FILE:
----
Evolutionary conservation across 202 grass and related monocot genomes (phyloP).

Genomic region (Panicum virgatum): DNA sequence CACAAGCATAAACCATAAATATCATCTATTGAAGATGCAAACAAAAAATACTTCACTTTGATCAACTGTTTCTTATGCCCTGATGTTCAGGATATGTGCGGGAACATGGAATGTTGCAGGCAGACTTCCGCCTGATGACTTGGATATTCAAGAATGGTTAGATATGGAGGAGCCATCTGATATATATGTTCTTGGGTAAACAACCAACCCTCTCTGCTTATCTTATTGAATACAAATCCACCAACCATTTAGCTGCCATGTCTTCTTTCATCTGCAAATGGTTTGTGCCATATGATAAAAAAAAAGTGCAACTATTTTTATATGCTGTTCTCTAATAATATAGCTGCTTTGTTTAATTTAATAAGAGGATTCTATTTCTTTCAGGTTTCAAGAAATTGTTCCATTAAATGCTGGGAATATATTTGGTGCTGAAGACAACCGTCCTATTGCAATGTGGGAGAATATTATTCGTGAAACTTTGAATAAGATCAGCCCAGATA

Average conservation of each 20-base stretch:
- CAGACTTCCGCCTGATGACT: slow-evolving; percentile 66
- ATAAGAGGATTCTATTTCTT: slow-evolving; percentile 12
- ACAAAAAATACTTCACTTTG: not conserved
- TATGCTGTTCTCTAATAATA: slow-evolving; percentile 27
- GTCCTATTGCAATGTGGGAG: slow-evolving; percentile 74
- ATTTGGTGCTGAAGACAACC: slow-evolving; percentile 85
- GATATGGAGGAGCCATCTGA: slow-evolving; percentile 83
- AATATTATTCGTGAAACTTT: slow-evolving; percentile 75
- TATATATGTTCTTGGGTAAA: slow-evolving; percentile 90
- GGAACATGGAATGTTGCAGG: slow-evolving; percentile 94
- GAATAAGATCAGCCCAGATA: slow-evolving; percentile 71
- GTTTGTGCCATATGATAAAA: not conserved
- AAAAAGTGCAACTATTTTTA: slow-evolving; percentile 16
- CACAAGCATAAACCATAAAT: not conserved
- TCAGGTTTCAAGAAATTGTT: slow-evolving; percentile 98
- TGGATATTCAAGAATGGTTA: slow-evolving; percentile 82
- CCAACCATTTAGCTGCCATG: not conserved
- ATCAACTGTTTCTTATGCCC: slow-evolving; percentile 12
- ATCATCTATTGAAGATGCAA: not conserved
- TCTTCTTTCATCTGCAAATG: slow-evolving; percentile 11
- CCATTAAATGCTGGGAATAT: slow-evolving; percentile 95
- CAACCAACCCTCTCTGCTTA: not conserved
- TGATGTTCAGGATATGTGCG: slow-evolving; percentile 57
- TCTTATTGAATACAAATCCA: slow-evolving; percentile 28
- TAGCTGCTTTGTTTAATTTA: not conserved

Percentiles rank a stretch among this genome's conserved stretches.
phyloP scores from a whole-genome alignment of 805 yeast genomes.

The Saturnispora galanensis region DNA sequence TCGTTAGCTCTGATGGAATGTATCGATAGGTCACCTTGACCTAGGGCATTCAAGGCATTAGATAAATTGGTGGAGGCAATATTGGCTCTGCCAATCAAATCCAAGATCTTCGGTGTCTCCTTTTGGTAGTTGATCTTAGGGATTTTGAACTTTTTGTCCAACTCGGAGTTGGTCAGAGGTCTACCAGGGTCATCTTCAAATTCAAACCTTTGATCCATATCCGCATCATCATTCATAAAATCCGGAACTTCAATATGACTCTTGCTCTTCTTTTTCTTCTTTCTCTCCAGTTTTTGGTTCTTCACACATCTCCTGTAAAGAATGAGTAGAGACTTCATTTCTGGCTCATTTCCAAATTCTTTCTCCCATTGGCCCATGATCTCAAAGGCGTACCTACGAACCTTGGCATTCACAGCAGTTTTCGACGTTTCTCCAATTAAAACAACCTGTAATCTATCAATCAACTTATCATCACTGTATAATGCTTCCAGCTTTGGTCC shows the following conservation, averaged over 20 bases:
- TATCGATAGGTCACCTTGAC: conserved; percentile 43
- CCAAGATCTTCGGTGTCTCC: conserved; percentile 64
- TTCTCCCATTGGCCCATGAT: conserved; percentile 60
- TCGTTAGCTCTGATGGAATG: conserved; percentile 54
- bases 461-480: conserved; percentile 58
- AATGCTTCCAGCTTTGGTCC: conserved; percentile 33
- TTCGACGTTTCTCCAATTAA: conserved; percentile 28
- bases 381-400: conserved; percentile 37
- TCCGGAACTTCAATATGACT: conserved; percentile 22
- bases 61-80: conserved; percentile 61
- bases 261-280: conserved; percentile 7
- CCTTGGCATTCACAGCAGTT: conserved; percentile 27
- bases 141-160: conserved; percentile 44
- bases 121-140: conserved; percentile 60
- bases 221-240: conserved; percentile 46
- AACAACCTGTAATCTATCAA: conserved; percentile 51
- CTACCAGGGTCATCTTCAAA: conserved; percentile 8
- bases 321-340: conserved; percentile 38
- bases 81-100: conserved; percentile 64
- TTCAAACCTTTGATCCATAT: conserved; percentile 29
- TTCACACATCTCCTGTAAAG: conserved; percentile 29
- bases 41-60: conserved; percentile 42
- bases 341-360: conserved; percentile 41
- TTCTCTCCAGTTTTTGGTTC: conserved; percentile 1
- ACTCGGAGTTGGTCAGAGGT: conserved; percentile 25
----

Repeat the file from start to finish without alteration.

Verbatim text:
Evolutionary conservation across 202 grass and related monocot genomes (phyloP).

Genomic region (Panicum virgatum): DNA sequence CACAAGCATAAACCATAAATATCATCTATTGAAGATGCAAACAAAAAATACTTCACTTTGATCAACTGTTTCTTATGCCCTGATGTTCAGGATATGTGCGGGAACATGGAATGTTGCAGGCAGACTTCCGCCTGATGACTTGGATATTCAAGAATGGTTAGATATGGAGGAGCCATCTGATATATATGTTCTTGGGTAAACAACCAACCCTCTCTGCTTATCTTATTGAATACAAATCCACCAACCATTTAGCTGCCATGTCTTCTTTCATCTGCAAATGGTTTGTGCCATATGATAAAAAAAAAGTGCAACTATTTTTATATGCTGTTCTCTAATAATATAGCTGCTTTGTTTAATTTAATAAGAGGATTCTATTTCTTTCAGGTTTCAAGAAATTGTTCCATTAAATGCTGGGAATATATTTGGTGCTGAAGACAACCGTCCTATTGCAATGTGGGAGAATATTATTCGTGAAACTTTGAATAAGATCAGCCCAGATA

Average conservation of each 20-base stretch:
- CAGACTTCCGCCTGATGACT: slow-evolving; percentile 66
- ATAAGAGGATTCTATTTCTT: slow-evolving; percentile 12
- ACAAAAAATACTTCACTTTG: not conserved
- TATGCTGTTCTCTAATAATA: slow-evolving; percentile 27
- GTCCTATTGCAATGTGGGAG: slow-evolving; percentile 74
- ATTTGGTGCTGAAGACAACC: slow-evolving; percentile 85
- GATATGGAGGAGCCATCTGA: slow-evolving; percentile 83
- AATATTATTCGTGAAACTTT: slow-evolving; percentile 75
- TATATATGTTCTTGGGTAAA: slow-evolving; percentile 90
- GGAACATGGAATGTTGCAGG: slow-evolving; percentile 94
- GAATAAGATCAGCCCAGATA: slow-evolving; percentile 71
- GTTTGTGCCATATGATAAAA: not conserved
- AAAAAGTGCAACTATTTTTA: slow-evolving; percentile 16
- CACAAGCATAAACCATAAAT: not conserved
- TCAGGTTTCAAGAAATTGTT: slow-evolving; percentile 98
- TGGATATTCAAGAATGGTTA: slow-evolving; percentile 82
- CCAACCATTTAGCTGCCATG: not conserved
- ATCAACTGTTTCTTATGCCC: slow-evolving; percentile 12
- ATCATCTATTGAAGATGCAA: not conserved
- TCTTCTTTCATCTGCAAATG: slow-evolving; percentile 11
- CCATTAAATGCTGGGAATAT: slow-evolving; percentile 95
- CAACCAACCCTCTCTGCTTA: not conserved
- TGATGTTCAGGATATGTGCG: slow-evolving; percentile 57
- TCTTATTGAATACAAATCCA: slow-evolving; percentile 28
- TAGCTGCTTTGTTTAATTTA: not conserved

Percentiles rank a stretch among this genome's conserved stretches.
phyloP scores from a whole-genome alignment of 805 yeast genomes.

The Saturnispora galanensis region DNA sequence TCGTTAGCTCTGATGGAATGTATCGATAGGTCACCTTGACCTAGGGCATTCAAGGCATTAGATAAATTGGTGGAGGCAATATTGGCTCTGCCAATCAAATCCAAGATCTTCGGTGTCTCCTTTTGGTAGTTGATCTTAGGGATTTTGAACTTTTTGTCCAACTCGGAGTTGGTCAGAGGTCTACCAGGGTCATCTTCAAATTCAAACCTTTGATCCATATCCGCATCATCATTCATAAAATCCGGAACTTCAATATGACTCTTGCTCTTCTTTTTCTTCTTTCTCTCCAGTTTTTGGTTCTTCACACATCTCCTGTAAAGAATGAGTAGAGACTTCATTTCTGGCTCATTTCCAAATTCTTTCTCCCATTGGCCCATGATCTCAAAGGCGTACCTACGAACCTTGGCATTCACAGCAGTTTTCGACGTTTCTCCAATTAAAACAACCTGTAATCTATCAATCAACTTATCATCACTGTATAATGCTTCCAGCTTTGGTCC shows the following conservation, averaged over 20 bases:
- TATCGATAGGTCACCTTGAC: conserved; percentile 43
- CCAAGATCTTCGGTGTCTCC: conserved; percentile 64
- TTCTCCCATTGGCCCATGAT: conserved; percentile 60
- TCGTTAGCTCTGATGGAATG: conserved; percentile 54
- bases 461-480: conserved; percentile 58
- AATGCTTCCAGCTTTGGTCC: conserved; percentile 33
- TTCGACGTTTCTCCAATTAA: conserved; percentile 28
- bases 381-400: conserved; percentile 37
- TCCGGAACTTCAATATGACT: conserved; percentile 22
- bases 61-80: conserved; percentile 61
- bases 261-280: conserved; percentile 7
- CCTTGGCATTCACAGCAGTT: conserved; percentile 27
- bases 141-160: conserved; percentile 44
- bases 121-140: conserved; percentile 60
- bases 221-240: conserved; percentile 46
- AACAACCTGTAATCTATCAA: conserved; percentile 51
- CTACCAGGGTCATCTTCAAA: conserved; percentile 8
- bases 321-340: conserved; percentile 38
- bases 81-100: conserved; percentile 64
- TTCAAACCTTTGATCCATAT: conserved; percentile 29
- TTCACACATCTCCTGTAAAG: conserved; percentile 29
- bases 41-60: conserved; percentile 42
- bases 341-360: conserved; percentile 41
- TTCTCTCCAGTTTTTGGTTC: conserved; percentile 1
- ACTCGGAGTTGGTCAGAGGT: conserved; percentile 25